2011 Tamarack Columbia Valley Cabernet Sauvignon

SKU #1168430 92 points Robert Parker's Wine Advocate

 A fabulous success in the vintage, the 2011 Cabernet Sauvignon is an age worthy effort that gives up classic currant and plum styled fruits, licorice, earth and lead pencil shavings to go with a full-bodied, beautifully concentrated and layered profile on the palate. Opening up a time in the glass and showing impressive mid-palate depth and fine tannin on the finish, it can be consumed anytime over the coming 10 to 12 years. This is another solid lineup by the team at Tamarack Cellars. The wines are made by Danny Gordon and show classic, nicely structured styles that will evolve gracefully. Across the board, these are impressive wines that are all rock-solid values. (JD)  (6/2014)

91 points Wine Enthusiast

 *Editors' Choice* An assortment of vineyards contributes to this tight and chewy Cabernet, blended with small percentages of Merlot and Cab Franc. The crunchy black fruits and underlying minerality contribute to the impression of well-structured compactness, with plenty of potential for aging through 2022-2024.  (7/2014)

90 points Wine Spectator

 This red is open-textured and inviting, with fine tannins blanketing the expressive currant, pomegranate and rose petal flavors, lingering easily on the finish. Best from 2016 through 2020. 1,200 cases made.  (5/2014)

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Price: $29.99
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By: Keith Wollenberg | K&L Staff Member | Review Date: 7/31/2014 | Send Email
This may be the least expensive Cab in our stock that will age beautifully for a decade or more, It's solid, well-made, masculine and has a nice acidity to keep it fresh on the palate. Decant and drink now or age for 5-15 years. Just do not miss it entirely and regret it later.
Top Value!

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Cabernet Sauvignon and Blends

- Cabernet Sauvignon has come a long way from its role as a blending varietal, however dominant, in the wines of Bordeaux. Today it is the most planted red varietal in the world. Identified as a descendent of Cabernet Franc and Sauvignon Blanc, the late-ripening Cabernet Sauvignon needs to be planted in warmer climates to fully ripen. Its small berries can easily be identified for their distinctive blue color, thick skins and high tannins. And while the varietal has its own definitive characteristics: green pepper-like aromas and black currant flavors among them, it is perhaps most prized for its ability to convey terroir, vintage and winemaking. A relatively new varietal, Cabernet Sauvignon started making inroads into the wines of the Médoc and Graves in the late-18th century. Today it is also dominant in the up-and-coming Entre-Deux-Mers region of Bordeaux and can also be found in Southwest France. It is the companion varietal to Sangiovese in Italy's Super Tuscans and is planted all over Europe, stretching to lesser-known winegrowing regions like Russia and Lebanon. In the Americas Cabernet Sauvignon has found champions in every nook and cranny of California and among winemakers in Washington, where it complements plantings of Merlot. In South America, Cab thrives in Chile, but can also be found in smaller amounts in Argentina and even in Mexico.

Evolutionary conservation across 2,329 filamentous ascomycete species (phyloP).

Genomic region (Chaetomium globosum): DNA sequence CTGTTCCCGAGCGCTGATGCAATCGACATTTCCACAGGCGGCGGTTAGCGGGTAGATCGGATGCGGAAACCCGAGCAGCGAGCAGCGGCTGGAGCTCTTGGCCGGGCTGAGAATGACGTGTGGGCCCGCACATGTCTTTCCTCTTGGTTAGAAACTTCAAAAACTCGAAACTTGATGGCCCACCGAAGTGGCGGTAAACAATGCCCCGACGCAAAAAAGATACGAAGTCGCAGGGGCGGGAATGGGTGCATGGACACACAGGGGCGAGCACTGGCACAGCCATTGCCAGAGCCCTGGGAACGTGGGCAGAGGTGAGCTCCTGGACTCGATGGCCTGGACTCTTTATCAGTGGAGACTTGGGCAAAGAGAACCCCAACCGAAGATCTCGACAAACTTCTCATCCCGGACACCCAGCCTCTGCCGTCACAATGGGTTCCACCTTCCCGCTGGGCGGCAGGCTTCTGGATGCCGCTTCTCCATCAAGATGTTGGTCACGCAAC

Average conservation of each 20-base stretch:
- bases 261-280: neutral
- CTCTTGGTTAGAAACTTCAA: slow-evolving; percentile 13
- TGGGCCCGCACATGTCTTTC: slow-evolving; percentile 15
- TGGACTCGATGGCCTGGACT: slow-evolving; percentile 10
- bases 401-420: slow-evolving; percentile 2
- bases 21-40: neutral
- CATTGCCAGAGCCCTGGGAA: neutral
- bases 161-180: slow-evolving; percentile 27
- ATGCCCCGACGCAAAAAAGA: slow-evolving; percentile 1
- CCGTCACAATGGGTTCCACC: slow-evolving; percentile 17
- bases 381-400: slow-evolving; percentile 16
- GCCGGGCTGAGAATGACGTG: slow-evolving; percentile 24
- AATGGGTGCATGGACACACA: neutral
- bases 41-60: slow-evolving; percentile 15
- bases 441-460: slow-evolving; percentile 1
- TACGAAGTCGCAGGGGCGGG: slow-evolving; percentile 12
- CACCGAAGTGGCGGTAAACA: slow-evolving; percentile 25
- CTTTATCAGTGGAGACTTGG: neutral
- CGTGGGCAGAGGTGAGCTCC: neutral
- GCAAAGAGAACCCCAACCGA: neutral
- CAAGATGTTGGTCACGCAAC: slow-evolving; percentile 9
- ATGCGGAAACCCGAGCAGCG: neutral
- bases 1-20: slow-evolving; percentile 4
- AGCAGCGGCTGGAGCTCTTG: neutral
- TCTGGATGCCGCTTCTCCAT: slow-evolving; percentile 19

United States

- When people consider domestic wine, they normally think about the state of California. The fine viticultural Region within California, including the Napa Valley, Sonoma, Santa Cruz Mountains, Mendocino and Santa Barbara, are capable of growing grapes of world-class quality. But there's plenty of fabulous wine coming from other states, too. Oregon, Washington and New York are also causing eyebrows (and glassware) to be raised around the world. Click for a list of bestselling items from the United States.


- Washington has become one of the most important wine producing states in the United States, and development continues to grow rapidly. In 1969, when California was exploding as a wine producer, Washington had only two wineries, but by 2000 that number had passed 100. Most of Washington's grape crop goes to uses other than wine. Merlot and Chardonnay have been the most successful in Washington. It's interesting to note that Washington's prime wine regions are located at 46° north, along the same latitude as the legendary French wine districts of Bordeaux and Burgundy. During the summer, Washington averages more than two hours more sunlight each day compared to California.